Equity, Outreach, and the Oakland Bike Plan – Streetsblog San Francisco
In East Oakland, it’s all but impossible to separate bicycle infrastructure from fears of gentrification and displacement. So when it comes to bike lanes “I still have questions about who it is for?” admitted Phoenix Mangrum of Cycles of Change, a bicycle education youth program founded in 1998 and based in East Oakland’s San Antonio district.
When Mangrum founded his non-profit, Oakland was still a majority Black city with no bike lanes–yet people of all stripes biked to get around. “In East Oakland, there were always kids biking–they weren’t going from deep East to downtown, but biking was a regular thing among all the kids.”
Mangrum was speaking at a panel discussion about the 2019 Oakland Bike Plan and how it intersects with local culture, race, and advocacy groups. Through the new plan, Oakland’s Department of Transportation hopes to put the majority of Oakland residents within a 1/4 mile of a comfortable and relaxed bike route that can connect them to their entire city.
The vision, as stated in the plan itself: “Oakland will be a bicycle-friendly city where bicycling provides affordable, safe, and healthy mobility for all Oaklanders. New projects and programs will work to enhance existing communities and their mobility needs.”
But before that can be achieved, explained Lily Brown of OakDOT, the city has to overcome a sense of distrust of government earned by decades of neglect on the streets, felt especially in East Oakland. So to create a bike plan all can embrace, “the first part of the process is to listen,” she said. “We held 60 community events over a year-and-a-half and spoke with 3,500 Oaklanders–and we have over 2,000 comments on our plan.”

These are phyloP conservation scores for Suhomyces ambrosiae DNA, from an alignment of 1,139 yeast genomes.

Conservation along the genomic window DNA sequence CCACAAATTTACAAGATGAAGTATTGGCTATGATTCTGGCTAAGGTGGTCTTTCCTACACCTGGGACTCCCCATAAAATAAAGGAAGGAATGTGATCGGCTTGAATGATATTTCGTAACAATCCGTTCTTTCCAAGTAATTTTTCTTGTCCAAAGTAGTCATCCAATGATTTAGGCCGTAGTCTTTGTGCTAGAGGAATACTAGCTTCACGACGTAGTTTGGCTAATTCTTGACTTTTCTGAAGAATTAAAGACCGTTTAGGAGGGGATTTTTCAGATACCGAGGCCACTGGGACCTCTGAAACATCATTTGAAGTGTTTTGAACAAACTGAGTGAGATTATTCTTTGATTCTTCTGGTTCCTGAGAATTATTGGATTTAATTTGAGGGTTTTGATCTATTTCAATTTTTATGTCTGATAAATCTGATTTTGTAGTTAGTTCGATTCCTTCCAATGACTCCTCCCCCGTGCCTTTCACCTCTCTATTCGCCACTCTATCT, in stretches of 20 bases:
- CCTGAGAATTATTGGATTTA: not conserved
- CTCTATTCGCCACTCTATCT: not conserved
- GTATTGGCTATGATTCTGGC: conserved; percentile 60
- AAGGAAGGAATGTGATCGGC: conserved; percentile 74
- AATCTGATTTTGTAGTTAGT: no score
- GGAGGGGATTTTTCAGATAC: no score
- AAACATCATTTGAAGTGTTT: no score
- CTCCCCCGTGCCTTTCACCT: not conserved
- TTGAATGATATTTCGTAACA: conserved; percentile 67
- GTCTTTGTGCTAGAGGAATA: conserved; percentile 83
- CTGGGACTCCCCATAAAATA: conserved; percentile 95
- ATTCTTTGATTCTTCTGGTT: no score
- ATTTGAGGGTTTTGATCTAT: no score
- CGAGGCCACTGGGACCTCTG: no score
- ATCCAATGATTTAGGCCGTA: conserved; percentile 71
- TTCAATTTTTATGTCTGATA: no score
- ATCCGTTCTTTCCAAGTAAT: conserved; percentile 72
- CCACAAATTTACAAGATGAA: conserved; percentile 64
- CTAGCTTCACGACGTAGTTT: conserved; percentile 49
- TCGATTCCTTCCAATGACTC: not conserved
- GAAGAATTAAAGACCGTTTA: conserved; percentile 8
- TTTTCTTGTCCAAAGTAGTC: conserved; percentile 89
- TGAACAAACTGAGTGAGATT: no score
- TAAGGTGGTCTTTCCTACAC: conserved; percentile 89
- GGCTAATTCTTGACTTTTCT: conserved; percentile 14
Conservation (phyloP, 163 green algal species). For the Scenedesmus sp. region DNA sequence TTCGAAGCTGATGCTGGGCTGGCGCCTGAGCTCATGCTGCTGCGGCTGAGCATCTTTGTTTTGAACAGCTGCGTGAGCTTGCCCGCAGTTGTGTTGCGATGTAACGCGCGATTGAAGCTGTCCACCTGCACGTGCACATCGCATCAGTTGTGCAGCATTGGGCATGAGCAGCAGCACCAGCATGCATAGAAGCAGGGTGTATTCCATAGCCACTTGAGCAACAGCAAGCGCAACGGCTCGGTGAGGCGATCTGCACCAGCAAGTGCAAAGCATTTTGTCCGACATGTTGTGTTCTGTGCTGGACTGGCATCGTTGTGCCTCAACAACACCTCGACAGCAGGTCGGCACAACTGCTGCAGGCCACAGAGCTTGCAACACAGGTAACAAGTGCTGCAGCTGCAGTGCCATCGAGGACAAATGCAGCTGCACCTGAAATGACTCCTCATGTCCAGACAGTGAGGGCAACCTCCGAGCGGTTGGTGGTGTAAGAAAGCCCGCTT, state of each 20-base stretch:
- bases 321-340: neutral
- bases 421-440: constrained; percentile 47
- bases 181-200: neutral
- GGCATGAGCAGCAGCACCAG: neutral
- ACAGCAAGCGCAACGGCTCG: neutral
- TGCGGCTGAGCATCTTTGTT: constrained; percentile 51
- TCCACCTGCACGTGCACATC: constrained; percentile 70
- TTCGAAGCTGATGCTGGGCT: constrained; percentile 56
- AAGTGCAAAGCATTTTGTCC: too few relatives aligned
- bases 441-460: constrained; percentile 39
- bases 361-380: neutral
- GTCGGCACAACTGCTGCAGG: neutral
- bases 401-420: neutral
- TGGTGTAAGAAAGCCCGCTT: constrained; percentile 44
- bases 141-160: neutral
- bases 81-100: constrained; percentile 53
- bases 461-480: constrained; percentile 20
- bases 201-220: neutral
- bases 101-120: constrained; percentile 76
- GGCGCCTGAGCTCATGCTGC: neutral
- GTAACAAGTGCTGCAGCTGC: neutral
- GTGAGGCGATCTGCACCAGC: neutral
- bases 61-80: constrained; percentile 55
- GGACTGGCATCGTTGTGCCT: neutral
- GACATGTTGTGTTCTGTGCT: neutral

Outreach meetings were held at BART stations, libraries, shopping centers–and they were generally done with the cooperation and collaboration of local, established groups, including Mangrum’s Cycles of Change and others.
City officials heard from community members who, said the panelists, took notes furiously and had much to offer. It also enabled OakDOT to explain that they would focus first on groups of Oaklanders who face the “greater vulnerabilities and disparities in the transportation system,” as stated in the plan itself.
These groups include, also according to the published plan.
- People of color
- People of no- and low-income
- People with limited English proficiency
- People with disabilities
- Children and seniors
- Single parents
- People who don’t own cars or do not drive
The plan was based on that feedback. But writing it, in effect, was the easy part: now it’s going to come down to delivery. “My point of view is okay, let’s make the changes, but I’m going to hold you accountable,” said Baybe Champ of The Original Scraper Bike Team. “I have trust issues and the best way for me to get over them is through execution.”
“You have to make up for deep disinvestment in East Oakland,” said Keta Price of the East Oakland Collective. And sometimes that means fixing potholes first in long neglected neighborhoods, to regain trust in government. As the panelists explained, when people live on neighborhood streets where the pavement is so bad they have to get mountain bikes, they have a different sense of what bike safety means.
“Yeah, it’s cool that you have the main bikeways, but to get to that main bikeway it can be impossible because of all the potholes,” said Price. That came out in the community meetings, where African American cyclists also express frustration with getting singled out for police stops, also known as “biking while Black.”
“Racially biased policing is also a barrier to biking in Oakland,” said Brown. “We incorporated that data.”
However, the group seemed confident these inequities can be overcome and Oakland will see vastly improved bike infrastructure over the next few years.
“In deep East Oakland, only 17 percent of people have access to safe and comfortable biking,” said Brown. “When this is built out, that will be 99 percent.”
Be sure to check out the plan and attend the hearings to consider its adoption by the city. The first one is next Wednesday, June 19, 6-8 p.m., Oakland City Hall Council Chambers, 1 Frank Ogawa Plaza.